I thought I knew all the best bird-watching spots around the city but recently I stumbled, literally, on a new one.
The combined Long and Nutgrove Beaches in lower Sandy Bay have made it an autumn to remember, a season when bird-watching tends to take a back seat because of a paucity of birds, with migrants returning to the mainland.
I’d never bothered to walk this section of the Derwent coastline before but it proved a convenient spot for rehabilitation walks after total knee-replacement surgery earlier in the year.
It just so happened my physiotherapist was based in the cluster of businesses and shops just back from the shoreline and my walks after treatment proved a tonic for both mind and body. Along with birds, there was a little history, too, because my gentle walks to Blinking Billy Point to the south also followed the trail which the father of evolutionary science, Charles Darwin, took along the Derwent foreshore on his visit to Tasmania in 1836.
Birds, though, were to hold my focus, as I soon discovered on my first walk in Darwin’s footsteps at this location. And again, it proved the point I often make about Hobart. Wherever you are – even in its built-up areas – from a wildlife point of view it always throws up surprises, and never disappoints.
The portents for some fine birding were in place when I saw crested terns hunting just off the shore, flying in fast, darting flight and then pausing when they spotted fish just below the surface. If they determined the fish were within striking distance, they would drop like a stone on closed wings, in a splash emerging with a shiny, silver minnow.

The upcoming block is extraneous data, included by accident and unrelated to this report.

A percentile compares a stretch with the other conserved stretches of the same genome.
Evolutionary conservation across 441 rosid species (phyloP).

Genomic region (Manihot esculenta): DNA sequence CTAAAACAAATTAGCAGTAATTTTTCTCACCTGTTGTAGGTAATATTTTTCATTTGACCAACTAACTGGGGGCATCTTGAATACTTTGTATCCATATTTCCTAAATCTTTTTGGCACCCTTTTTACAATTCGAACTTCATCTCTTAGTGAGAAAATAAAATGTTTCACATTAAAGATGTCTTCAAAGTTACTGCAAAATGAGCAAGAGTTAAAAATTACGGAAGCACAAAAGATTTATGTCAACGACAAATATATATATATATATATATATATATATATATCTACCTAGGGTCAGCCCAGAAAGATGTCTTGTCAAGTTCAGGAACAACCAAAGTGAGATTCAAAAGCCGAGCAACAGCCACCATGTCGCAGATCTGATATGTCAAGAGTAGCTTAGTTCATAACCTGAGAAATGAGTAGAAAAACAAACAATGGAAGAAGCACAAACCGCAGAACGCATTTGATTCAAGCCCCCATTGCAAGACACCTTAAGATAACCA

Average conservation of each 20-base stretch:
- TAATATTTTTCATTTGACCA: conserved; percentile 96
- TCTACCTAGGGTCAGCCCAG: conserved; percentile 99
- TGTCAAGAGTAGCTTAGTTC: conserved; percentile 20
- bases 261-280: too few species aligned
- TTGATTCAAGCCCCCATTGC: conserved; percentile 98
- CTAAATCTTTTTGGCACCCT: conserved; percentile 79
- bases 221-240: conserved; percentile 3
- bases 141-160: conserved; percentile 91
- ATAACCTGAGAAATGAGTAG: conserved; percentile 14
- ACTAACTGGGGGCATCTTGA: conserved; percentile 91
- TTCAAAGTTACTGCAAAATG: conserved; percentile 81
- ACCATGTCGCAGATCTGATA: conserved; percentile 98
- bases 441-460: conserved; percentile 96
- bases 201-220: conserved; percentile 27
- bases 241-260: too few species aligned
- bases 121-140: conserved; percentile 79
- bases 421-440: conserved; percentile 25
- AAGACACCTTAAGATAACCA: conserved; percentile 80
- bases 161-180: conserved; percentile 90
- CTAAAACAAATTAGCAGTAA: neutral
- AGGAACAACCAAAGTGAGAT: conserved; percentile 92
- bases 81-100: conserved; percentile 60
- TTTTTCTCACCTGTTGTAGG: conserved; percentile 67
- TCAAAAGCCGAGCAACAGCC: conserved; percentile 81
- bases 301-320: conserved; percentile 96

They were not the only fishermen just off-shore. Three species of cormorant plied the waters; black-faced, little pied and great cormorants out for a meal. When not fishing, the cormorants rested on the floating swimmers’ platform just off-shore, drying their outstretched wings.
On shore, sulphur-crested cockatoos, galahs, musk lorikeets and eastern and green rosellas kept me entertained. And in the blue gums on adjoining Sandown Park yellow-throated and black-headed honeyeaters – birds endemic to Tasmania – could be seen and heard feeding on invertebrates and in the trees’ upper reaches.
By coincidence, among the emails and letters I receive from readers was one detailing an “event” which had occurred along Nutgrove Beach during the same period.
A reader described how, while walking her dog, she had been distracted by a group of galahs shrieking a warning to other birds in the area. Looking up, she saw that they were being attacked by a white-bellied sea eagle.
“After a while they managed to get away and the next thing we knew, four plovers were attacking the eagle! I walked almost the full length of the beach watching this performance,” said the reader. “All the dog-walkers were entranced.”
Eventually the eagle gave up and flew away and, as the reader noted, it was a case of “Plovers 1, Eagle 0.”